After weeks of deliberation and media coverage in the wake of newly-installed FCC Chairman Tom Wheeler’s comments on unlocking devices from carriers, the regulator, along with the CTIA lobbying group which represents the US wireless industry has announced that an accord has been reached detailing the new rules all carriers, and to a lesser extent, manufacturers must follow in regards to unlocking customer devices once customers have fulfilled their agreements and are in good standing in the US.
First, AT&T, Sprint, T-Mobile, U.S. Cellular, and Verizon Wireless have all agreed to the new unlocking policies which now consist of the following rules going forward:
- The above carriers will post to their web site clear details that define what phones can and cannot be unlocked.
- The above carriers will unlock all phones upon request as long as customers have fulfilled their contractual obligations.
- Prepaid devices available on the above carriers will be unlocked no later than one year after their initial activation date with no provision for immediate unlocking after purchase, or any provision for virtual operators operating on the networks of the above mentioned carriers.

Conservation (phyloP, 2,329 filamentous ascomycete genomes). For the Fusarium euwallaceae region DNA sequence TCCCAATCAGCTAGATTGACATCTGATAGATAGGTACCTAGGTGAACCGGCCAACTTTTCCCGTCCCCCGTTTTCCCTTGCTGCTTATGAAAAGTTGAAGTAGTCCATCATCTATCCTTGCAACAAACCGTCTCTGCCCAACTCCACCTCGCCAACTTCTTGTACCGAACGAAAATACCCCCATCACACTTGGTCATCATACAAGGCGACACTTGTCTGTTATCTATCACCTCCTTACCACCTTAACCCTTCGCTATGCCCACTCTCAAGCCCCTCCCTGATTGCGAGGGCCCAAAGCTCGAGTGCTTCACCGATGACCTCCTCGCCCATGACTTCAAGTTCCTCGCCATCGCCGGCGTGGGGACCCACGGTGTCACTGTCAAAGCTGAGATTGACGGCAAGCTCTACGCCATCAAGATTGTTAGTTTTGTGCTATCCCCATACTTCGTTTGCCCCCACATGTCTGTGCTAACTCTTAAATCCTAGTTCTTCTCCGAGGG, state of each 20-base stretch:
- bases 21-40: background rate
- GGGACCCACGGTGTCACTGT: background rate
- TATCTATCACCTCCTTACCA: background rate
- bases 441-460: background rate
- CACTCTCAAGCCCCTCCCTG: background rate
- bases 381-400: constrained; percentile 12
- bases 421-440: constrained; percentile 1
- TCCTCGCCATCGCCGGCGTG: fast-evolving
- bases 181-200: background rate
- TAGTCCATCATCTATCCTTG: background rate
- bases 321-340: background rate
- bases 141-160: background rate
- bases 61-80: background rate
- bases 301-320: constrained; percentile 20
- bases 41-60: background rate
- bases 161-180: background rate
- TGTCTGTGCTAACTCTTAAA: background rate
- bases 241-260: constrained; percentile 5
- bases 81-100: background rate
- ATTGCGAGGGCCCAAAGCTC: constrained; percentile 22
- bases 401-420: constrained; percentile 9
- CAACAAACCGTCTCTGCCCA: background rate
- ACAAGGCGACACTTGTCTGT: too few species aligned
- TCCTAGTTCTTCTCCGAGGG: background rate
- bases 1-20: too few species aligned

- The above carriers will unlock devices within two days after customers request that their phones be unlocked, initiate a request with the manufacturer to unlock the device, or explain to consumers why their device cannot be unlocked.
- The above carriers agree that they will notify customers proactively once their devices are eligible to be unlocked.
- The above carriers will unlock the devices of all deployed military personnel who are in good standing.
- The above carriers will also have the option of denying an unlock request if fraud or theft is suspected.
However, not all of the above policy changes will be implemented by all carriers immediately or simultaneously, with all carriers having to adopt three of the above policies within 3 months, and all policies within a year from today’s announcement, significantly blunting the actual impact of the new agreement.
While AT&T and T-Mobile will better be able to implement all of the above policies, including the unlocking policies, Verizon, Sprint and US Cellular’s devices face more work in terms of unlocking and portability, as their respective lineups feature heavily customized devices that can’t be easily activated across their respective networks without significant reprogramming. As the above carriers have also pursued LTE networks on incompatible bands, those issues will also have to be factored into the adoption of the new unlocking rules by the aforementioned carriers.